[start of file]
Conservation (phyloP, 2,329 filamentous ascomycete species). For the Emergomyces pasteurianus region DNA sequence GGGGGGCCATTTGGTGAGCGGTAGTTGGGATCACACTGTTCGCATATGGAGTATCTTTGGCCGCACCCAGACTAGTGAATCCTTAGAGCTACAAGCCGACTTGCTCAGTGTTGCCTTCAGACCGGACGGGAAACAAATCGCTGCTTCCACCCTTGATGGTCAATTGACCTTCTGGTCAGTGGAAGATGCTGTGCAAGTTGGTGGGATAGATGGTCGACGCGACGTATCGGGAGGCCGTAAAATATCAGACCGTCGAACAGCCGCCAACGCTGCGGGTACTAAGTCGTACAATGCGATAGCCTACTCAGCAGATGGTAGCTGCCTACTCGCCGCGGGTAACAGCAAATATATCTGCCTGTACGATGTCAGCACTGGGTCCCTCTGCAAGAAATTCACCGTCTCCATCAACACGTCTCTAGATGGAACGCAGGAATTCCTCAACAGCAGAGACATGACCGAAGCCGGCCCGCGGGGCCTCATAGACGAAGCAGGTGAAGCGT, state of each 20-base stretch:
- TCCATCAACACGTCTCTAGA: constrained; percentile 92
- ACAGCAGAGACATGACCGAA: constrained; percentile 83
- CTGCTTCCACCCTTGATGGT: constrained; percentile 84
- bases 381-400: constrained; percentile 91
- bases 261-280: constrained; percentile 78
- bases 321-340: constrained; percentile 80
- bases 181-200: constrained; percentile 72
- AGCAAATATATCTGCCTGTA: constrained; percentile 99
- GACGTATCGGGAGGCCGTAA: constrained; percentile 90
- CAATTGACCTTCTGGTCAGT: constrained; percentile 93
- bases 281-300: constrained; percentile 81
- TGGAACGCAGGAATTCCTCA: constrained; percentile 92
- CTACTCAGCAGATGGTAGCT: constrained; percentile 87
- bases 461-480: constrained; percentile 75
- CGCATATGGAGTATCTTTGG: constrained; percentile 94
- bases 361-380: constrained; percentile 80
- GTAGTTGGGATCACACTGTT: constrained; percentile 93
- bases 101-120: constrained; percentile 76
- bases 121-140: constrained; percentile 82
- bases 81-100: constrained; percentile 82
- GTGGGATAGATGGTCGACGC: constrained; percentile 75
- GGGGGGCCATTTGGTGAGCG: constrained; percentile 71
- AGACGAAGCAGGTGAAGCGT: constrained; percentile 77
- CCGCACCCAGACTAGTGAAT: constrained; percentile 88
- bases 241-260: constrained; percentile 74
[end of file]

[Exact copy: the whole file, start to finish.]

Conservation (phyloP, 2,329 filamentous ascomycete species). For the Emergomyces pasteurianus region DNA sequence GGGGGGCCATTTGGTGAGCGGTAGTTGGGATCACACTGTTCGCATATGGAGTATCTTTGGCCGCACCCAGACTAGTGAATCCTTAGAGCTACAAGCCGACTTGCTCAGTGTTGCCTTCAGACCGGACGGGAAACAAATCGCTGCTTCCACCCTTGATGGTCAATTGACCTTCTGGTCAGTGGAAGATGCTGTGCAAGTTGGTGGGATAGATGGTCGACGCGACGTATCGGGAGGCCGTAAAATATCAGACCGTCGAACAGCCGCCAACGCTGCGGGTACTAAGTCGTACAATGCGATAGCCTACTCAGCAGATGGTAGCTGCCTACTCGCCGCGGGTAACAGCAAATATATCTGCCTGTACGATGTCAGCACTGGGTCCCTCTGCAAGAAATTCACCGTCTCCATCAACACGTCTCTAGATGGAACGCAGGAATTCCTCAACAGCAGAGACATGACCGAAGCCGGCCCGCGGGGCCTCATAGACGAAGCAGGTGAAGCGT, state of each 20-base stretch:
- TCCATCAACACGTCTCTAGA: constrained; percentile 92
- ACAGCAGAGACATGACCGAA: constrained; percentile 83
- CTGCTTCCACCCTTGATGGT: constrained; percentile 84
- bases 381-400: constrained; percentile 91
- bases 261-280: constrained; percentile 78
- bases 321-340: constrained; percentile 80
- bases 181-200: constrained; percentile 72
- AGCAAATATATCTGCCTGTA: constrained; percentile 99
- GACGTATCGGGAGGCCGTAA: constrained; percentile 90
- CAATTGACCTTCTGGTCAGT: constrained; percentile 93
- bases 281-300: constrained; percentile 81
- TGGAACGCAGGAATTCCTCA: constrained; percentile 92
- CTACTCAGCAGATGGTAGCT: constrained; percentile 87
- bases 461-480: constrained; percentile 75
- CGCATATGGAGTATCTTTGG: constrained; percentile 94
- bases 361-380: constrained; percentile 80
- GTAGTTGGGATCACACTGTT: constrained; percentile 93
- bases 101-120: constrained; percentile 76
- bases 121-140: constrained; percentile 82
- bases 81-100: constrained; percentile 82
- GTGGGATAGATGGTCGACGC: constrained; percentile 75
- GGGGGGCCATTTGGTGAGCG: constrained; percentile 71
- AGACGAAGCAGGTGAAGCGT: constrained; percentile 77
- CCGCACCCAGACTAGTGAAT: constrained; percentile 88
- bases 241-260: constrained; percentile 74